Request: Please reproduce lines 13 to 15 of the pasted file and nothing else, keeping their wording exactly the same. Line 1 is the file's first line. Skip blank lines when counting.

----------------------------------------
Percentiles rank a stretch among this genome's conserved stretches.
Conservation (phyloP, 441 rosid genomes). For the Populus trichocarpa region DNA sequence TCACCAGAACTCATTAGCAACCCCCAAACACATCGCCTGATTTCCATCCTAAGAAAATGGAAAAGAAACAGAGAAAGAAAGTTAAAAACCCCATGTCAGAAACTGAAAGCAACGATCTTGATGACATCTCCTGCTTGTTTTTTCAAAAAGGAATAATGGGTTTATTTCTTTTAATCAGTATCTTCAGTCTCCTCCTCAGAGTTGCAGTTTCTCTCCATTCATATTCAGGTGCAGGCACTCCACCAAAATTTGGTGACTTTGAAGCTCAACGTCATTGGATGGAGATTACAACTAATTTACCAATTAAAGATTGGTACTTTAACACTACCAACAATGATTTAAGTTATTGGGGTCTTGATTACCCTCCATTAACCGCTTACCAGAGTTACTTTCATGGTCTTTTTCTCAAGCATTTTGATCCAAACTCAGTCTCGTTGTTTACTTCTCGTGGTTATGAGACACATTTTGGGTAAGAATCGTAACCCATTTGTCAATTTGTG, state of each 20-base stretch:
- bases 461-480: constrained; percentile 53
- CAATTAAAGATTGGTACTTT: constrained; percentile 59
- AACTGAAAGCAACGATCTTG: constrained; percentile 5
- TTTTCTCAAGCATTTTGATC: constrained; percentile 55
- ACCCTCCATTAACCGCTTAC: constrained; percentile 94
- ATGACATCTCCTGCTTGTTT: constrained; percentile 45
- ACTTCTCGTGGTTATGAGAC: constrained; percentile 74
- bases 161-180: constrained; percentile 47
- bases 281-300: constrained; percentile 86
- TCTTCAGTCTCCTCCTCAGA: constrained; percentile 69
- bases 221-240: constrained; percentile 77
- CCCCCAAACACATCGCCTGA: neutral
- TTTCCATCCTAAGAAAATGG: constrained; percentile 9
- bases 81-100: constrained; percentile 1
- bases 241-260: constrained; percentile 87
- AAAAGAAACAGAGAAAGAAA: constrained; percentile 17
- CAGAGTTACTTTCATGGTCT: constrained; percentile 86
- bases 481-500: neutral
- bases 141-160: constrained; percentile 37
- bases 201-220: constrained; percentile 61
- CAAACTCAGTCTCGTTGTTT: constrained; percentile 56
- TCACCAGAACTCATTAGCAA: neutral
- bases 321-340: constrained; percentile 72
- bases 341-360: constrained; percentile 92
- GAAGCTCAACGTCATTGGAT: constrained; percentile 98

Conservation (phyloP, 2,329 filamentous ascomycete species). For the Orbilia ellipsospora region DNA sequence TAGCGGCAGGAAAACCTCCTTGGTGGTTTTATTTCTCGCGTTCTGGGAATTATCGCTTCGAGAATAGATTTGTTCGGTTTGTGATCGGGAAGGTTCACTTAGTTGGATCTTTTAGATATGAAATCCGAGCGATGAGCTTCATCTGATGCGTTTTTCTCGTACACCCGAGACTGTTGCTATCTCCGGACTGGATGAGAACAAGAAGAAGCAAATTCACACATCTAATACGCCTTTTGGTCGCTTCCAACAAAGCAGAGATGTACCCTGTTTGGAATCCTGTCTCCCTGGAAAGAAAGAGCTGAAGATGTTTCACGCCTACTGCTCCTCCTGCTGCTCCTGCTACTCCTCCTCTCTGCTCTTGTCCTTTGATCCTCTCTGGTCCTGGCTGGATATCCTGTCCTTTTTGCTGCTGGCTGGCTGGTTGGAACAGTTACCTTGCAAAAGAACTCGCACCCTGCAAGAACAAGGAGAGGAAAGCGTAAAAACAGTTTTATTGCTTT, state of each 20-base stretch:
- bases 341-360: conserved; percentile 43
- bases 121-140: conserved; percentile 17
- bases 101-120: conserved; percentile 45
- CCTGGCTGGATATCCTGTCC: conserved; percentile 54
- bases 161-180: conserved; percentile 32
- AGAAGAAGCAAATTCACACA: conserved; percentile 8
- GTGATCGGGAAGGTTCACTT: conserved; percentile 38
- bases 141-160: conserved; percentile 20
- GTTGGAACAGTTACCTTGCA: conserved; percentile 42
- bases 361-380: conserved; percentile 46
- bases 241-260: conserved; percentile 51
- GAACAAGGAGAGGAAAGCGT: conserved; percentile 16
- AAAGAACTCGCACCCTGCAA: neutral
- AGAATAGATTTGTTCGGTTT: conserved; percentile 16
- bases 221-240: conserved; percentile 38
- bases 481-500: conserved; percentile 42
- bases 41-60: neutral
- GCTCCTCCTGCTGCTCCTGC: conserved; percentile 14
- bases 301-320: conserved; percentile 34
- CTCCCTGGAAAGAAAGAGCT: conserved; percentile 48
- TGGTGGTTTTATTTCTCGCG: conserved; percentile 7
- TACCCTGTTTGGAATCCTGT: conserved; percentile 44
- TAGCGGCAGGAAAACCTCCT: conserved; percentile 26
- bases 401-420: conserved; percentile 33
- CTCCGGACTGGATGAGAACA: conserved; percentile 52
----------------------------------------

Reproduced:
- bases 221-240: constrained; percentile 77
- CCCCCAAACACATCGCCTGA: neutral
- TTTCCATCCTAAGAAAATGG: constrained; percentile 9